Salameh says the growth in the debt is less of a worry that the failure to control the deficit. “At around $44 billion, the debt is not completely in the market: $29 billion is in the market and the remaining balance held by the central bank, the social security [fund] and various countries that lent to Lebanon during Paris 2 and Paris 3. With this year’s growth and inflation, the market debt is 10% more than the size of the economy, and if you add to this remittances of around $6 billion, in fact the market debt is below the total availabilities of the Lebanese economy.

“What is worrying is the structural, built-in deficit that no government has been able to decrease or reverse. Paris 2 and 3 helped to reorganize the debt, but linked to it were certain necessary reforms to bring the deficit near zero. Without these reforms, the deficit will remain, and the nominal debt will increase.”

On the bright side, some creative accountancy has helped reduce the debt by $3 billion, mainly through the bank transferring from itself to the government unrealized re-evaluations of gold reserves. The real value of the debt, says Salameh, has also been eroded by the falling dollar.

Reserves are also at record levels, says Salameh, with $17 billion liquid, $8 billion in gold and around $2 billion in shareholdings and real estate, a total of $27 billion, or roughly the same size as GDP. But the governor concedes that the long-term, significant reduction of the debt requires economic growth of 8%. This requires in turn, he argues, a serious reduction in a public sector bloated by political appointments.

“Productive investment is not encouraged when investors see high yearly deficits and when they fear new taxes,” he says. “Once you have proper public finances, Lebanon would be upgraded from B-. Most emerging countries are now at an average of BB+. Higher rating means a lower interest rate structure.”

Turning point

Nassib Ghobril, head of Economic Research and Analysis at Byblos Bank, one of Lebanon’s largest, does expect a quick return to the days of 2004, when real GDP growth reached 7.4%, the highest for a decade. “The Doha Accord was a turning point in improving confidence, restoring a positive outlook, and returning normalcy to economic activity. But authorities need to implement several additional confidence-raising measures as well as maintain stability in order to attract sizeable FDI [foreign direct investment].”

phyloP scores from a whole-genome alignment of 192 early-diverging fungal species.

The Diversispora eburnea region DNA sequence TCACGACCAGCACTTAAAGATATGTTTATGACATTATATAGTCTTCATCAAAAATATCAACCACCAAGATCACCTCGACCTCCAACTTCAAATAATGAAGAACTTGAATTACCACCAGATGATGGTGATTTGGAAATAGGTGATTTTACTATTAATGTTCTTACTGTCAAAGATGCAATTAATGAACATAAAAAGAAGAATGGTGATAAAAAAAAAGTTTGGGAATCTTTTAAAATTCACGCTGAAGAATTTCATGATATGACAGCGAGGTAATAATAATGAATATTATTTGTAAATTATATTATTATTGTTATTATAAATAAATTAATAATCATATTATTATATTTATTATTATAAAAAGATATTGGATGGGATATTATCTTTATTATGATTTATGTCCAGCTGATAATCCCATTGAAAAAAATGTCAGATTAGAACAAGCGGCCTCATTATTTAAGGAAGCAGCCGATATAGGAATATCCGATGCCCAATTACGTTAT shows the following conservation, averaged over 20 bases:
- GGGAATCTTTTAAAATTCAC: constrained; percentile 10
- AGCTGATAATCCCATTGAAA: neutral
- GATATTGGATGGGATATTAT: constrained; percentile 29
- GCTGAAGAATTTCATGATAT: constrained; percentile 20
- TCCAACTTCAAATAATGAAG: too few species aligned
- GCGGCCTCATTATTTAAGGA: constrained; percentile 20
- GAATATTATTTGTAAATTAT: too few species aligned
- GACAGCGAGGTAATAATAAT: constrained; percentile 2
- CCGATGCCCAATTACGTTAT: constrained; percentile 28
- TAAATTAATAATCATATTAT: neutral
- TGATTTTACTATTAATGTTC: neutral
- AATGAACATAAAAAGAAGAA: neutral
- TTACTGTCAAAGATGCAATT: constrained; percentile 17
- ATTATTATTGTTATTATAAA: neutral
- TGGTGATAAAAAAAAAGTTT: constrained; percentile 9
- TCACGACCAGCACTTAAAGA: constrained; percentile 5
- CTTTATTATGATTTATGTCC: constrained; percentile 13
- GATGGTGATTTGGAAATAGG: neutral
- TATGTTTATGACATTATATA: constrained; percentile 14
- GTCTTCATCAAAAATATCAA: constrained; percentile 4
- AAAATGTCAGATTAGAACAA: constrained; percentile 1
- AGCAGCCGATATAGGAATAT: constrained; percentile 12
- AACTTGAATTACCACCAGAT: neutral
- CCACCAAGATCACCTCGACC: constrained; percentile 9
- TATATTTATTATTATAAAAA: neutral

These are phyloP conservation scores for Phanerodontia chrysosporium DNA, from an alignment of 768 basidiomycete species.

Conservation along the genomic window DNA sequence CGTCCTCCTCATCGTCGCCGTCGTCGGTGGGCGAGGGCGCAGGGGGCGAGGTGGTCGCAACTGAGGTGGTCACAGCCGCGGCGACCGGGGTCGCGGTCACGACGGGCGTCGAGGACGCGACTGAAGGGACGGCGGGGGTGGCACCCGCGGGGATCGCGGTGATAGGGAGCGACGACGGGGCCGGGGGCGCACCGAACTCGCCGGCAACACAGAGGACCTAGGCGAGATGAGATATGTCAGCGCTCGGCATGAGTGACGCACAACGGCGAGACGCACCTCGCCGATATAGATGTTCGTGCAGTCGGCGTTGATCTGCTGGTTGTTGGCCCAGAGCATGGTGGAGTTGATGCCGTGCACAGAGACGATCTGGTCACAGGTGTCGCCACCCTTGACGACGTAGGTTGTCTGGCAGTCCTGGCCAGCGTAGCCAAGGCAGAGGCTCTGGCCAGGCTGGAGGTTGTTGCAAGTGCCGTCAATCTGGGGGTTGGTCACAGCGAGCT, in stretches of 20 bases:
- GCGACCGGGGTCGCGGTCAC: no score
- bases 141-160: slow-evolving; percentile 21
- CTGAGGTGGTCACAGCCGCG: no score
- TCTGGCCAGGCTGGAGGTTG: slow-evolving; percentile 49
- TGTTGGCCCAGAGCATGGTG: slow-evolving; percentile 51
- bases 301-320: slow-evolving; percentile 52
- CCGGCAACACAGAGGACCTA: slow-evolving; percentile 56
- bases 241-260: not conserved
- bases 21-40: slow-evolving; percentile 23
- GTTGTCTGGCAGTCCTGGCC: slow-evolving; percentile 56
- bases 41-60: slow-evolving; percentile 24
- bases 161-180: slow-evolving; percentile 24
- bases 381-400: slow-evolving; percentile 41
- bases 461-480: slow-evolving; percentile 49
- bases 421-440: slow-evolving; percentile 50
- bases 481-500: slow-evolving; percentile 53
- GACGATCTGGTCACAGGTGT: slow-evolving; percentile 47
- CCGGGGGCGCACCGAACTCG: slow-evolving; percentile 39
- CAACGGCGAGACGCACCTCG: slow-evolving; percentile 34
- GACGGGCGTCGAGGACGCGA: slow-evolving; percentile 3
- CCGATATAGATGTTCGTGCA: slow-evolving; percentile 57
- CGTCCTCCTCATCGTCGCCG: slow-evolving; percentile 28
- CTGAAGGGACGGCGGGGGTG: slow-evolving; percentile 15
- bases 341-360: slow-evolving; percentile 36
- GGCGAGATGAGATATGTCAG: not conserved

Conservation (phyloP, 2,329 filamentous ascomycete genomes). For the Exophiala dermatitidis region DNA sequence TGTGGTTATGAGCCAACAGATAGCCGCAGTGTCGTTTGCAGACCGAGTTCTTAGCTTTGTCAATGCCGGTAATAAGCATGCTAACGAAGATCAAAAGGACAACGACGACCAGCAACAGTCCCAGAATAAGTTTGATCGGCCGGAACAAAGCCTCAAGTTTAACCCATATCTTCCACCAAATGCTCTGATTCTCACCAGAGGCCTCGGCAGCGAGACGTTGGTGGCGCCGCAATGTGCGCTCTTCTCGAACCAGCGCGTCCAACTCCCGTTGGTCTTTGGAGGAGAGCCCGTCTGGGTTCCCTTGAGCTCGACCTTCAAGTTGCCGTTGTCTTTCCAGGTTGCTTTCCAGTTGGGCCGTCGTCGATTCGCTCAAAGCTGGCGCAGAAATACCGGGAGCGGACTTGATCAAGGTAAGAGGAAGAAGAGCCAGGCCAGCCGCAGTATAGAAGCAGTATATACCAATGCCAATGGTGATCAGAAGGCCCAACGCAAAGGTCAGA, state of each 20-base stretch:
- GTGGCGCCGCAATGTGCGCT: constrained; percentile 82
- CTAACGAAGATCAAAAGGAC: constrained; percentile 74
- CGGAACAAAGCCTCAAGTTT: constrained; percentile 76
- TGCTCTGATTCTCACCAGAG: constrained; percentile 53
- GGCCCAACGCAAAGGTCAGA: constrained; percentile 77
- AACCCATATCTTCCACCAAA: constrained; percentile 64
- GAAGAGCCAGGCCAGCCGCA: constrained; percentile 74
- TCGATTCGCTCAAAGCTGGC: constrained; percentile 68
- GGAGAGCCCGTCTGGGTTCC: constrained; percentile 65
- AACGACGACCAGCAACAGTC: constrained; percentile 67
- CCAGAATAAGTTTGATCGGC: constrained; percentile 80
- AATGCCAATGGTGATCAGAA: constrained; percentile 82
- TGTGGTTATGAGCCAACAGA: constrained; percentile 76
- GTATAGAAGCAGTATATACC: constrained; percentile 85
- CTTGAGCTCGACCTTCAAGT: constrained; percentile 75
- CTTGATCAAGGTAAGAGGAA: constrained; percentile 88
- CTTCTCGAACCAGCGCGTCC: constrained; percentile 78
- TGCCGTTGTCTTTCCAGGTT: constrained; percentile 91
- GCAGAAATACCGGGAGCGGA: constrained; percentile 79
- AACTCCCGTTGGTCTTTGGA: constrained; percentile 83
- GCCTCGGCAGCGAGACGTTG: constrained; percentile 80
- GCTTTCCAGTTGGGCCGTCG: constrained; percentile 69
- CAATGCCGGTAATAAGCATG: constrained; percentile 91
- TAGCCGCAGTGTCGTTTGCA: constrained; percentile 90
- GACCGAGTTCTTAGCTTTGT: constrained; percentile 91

The instability of the past three years has negatively affected Lebanon’s ability to attract FDI as reflected by the increase of just 1.6% in FDI to Lebanon in 2006 compared to a rise of 38.4% in FDI to the whole Arab world, he says. “FDI to Lebanon was $2.8 billion in 2006, equivalent to only 4.5% of FDI to Arab countries.”

With the private sector struggling, even before any world economic downturn, Salameh argues the worst problem facing the country is the lack of jobs for young people: “Of 24,000 graduates each year, only around 2–4,000 find decent jobs.”

As the economy falters and the politicians defend their patronage networks, a lack of direction is palpable in daily life, and not only in electricity cuts. Most Lebanese are keeping their heads down and trimming their ambitions.

“You take your money, you go home, and you pray for the best,” says one Christian commentator. “That’s all you can do.”

  • By Gareth Smyth
  • 11 Oct 2008

All International Bonds

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1 JPMorgan 164.80 545 9.83%
2 BofA Securities 139.54 459 8.33%
3 Citi 128.00 437 7.64%
4 Goldman Sachs 99.84 283 5.96%
5 Barclays 92.11 342 5.50%

Bookrunners of All Syndicated Loans EMEA

Rank Lead Manager Amount $bn No of issues Share %
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1 Deutsche Bank 9.11 38 6.62%
2 UniCredit 7.52 36 5.46%
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4 BNP Paribas 7.38 42 5.36%
5 Credit Agricole CIB 6.01 35 4.37%

Bookrunners of all EMEA ECM Issuance

Rank Lead Manager Amount $bn No of issues Share %
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1 Credit Suisse 3.10 7 9.18%
2 JPMorgan 3.10 21 9.18%
3 Citi 2.87 19 8.51%
4 Morgan Stanley 2.81 15 8.33%
5 Goldman Sachs 2.43 15 7.19%